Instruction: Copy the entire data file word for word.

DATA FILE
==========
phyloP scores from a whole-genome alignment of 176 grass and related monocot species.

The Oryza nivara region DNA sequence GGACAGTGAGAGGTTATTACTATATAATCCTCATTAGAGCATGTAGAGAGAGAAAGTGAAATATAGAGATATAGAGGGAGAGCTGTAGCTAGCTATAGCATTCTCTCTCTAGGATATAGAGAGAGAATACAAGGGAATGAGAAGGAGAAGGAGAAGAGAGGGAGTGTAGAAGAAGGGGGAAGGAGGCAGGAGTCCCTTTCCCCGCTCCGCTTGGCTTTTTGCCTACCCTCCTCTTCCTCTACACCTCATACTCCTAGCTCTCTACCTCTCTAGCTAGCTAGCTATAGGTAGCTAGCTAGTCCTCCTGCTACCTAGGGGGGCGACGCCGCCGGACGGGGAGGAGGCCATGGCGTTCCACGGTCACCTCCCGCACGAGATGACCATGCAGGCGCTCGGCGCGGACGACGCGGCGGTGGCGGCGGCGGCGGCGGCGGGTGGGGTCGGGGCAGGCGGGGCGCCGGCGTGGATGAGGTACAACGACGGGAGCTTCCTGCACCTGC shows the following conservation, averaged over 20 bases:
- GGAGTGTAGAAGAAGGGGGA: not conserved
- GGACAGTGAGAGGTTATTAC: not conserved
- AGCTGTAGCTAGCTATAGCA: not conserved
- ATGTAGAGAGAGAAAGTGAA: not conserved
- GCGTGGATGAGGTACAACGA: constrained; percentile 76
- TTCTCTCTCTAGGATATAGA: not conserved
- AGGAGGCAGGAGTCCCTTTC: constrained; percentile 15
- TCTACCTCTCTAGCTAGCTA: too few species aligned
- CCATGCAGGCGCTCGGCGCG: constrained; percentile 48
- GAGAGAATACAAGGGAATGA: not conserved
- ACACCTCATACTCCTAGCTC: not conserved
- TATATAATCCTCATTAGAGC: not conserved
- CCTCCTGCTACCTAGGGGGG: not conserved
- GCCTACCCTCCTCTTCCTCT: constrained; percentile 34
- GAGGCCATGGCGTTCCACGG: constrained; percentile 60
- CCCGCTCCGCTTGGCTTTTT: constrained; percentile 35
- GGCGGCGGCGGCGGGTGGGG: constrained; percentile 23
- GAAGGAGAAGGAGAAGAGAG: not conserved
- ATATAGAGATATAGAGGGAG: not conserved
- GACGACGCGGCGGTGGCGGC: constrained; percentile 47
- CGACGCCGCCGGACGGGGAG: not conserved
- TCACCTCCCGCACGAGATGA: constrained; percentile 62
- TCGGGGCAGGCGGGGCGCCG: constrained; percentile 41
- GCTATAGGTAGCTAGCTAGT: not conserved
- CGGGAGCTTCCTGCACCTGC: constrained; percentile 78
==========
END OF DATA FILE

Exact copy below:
phyloP scores from a whole-genome alignment of 176 grass and related monocot species.

The Oryza nivara region DNA sequence GGACAGTGAGAGGTTATTACTATATAATCCTCATTAGAGCATGTAGAGAGAGAAAGTGAAATATAGAGATATAGAGGGAGAGCTGTAGCTAGCTATAGCATTCTCTCTCTAGGATATAGAGAGAGAATACAAGGGAATGAGAAGGAGAAGGAGAAGAGAGGGAGTGTAGAAGAAGGGGGAAGGAGGCAGGAGTCCCTTTCCCCGCTCCGCTTGGCTTTTTGCCTACCCTCCTCTTCCTCTACACCTCATACTCCTAGCTCTCTACCTCTCTAGCTAGCTAGCTATAGGTAGCTAGCTAGTCCTCCTGCTACCTAGGGGGGCGACGCCGCCGGACGGGGAGGAGGCCATGGCGTTCCACGGTCACCTCCCGCACGAGATGACCATGCAGGCGCTCGGCGCGGACGACGCGGCGGTGGCGGCGGCGGCGGCGGCGGGTGGGGTCGGGGCAGGCGGGGCGCCGGCGTGGATGAGGTACAACGACGGGAGCTTCCTGCACCTGC shows the following conservation, averaged over 20 bases:
- GGAGTGTAGAAGAAGGGGGA: not conserved
- GGACAGTGAGAGGTTATTAC: not conserved
- AGCTGTAGCTAGCTATAGCA: not conserved
- ATGTAGAGAGAGAAAGTGAA: not conserved
- GCGTGGATGAGGTACAACGA: constrained; percentile 76
- TTCTCTCTCTAGGATATAGA: not conserved
- AGGAGGCAGGAGTCCCTTTC: constrained; percentile 15
- TCTACCTCTCTAGCTAGCTA: too few species aligned
- CCATGCAGGCGCTCGGCGCG: constrained; percentile 48
- GAGAGAATACAAGGGAATGA: not conserved
- ACACCTCATACTCCTAGCTC: not conserved
- TATATAATCCTCATTAGAGC: not conserved
- CCTCCTGCTACCTAGGGGGG: not conserved
- GCCTACCCTCCTCTTCCTCT: constrained; percentile 34
- GAGGCCATGGCGTTCCACGG: constrained; percentile 60
- CCCGCTCCGCTTGGCTTTTT: constrained; percentile 35
- GGCGGCGGCGGCGGGTGGGG: constrained; percentile 23
- GAAGGAGAAGGAGAAGAGAG: not conserved
- ATATAGAGATATAGAGGGAG: not conserved
- GACGACGCGGCGGTGGCGGC: constrained; percentile 47
- CGACGCCGCCGGACGGGGAG: not conserved
- TCACCTCCCGCACGAGATGA: constrained; percentile 62
- TCGGGGCAGGCGGGGCGCCG: constrained; percentile 41
- GCTATAGGTAGCTAGCTAGT: not conserved
- CGGGAGCTTCCTGCACCTGC: constrained; percentile 78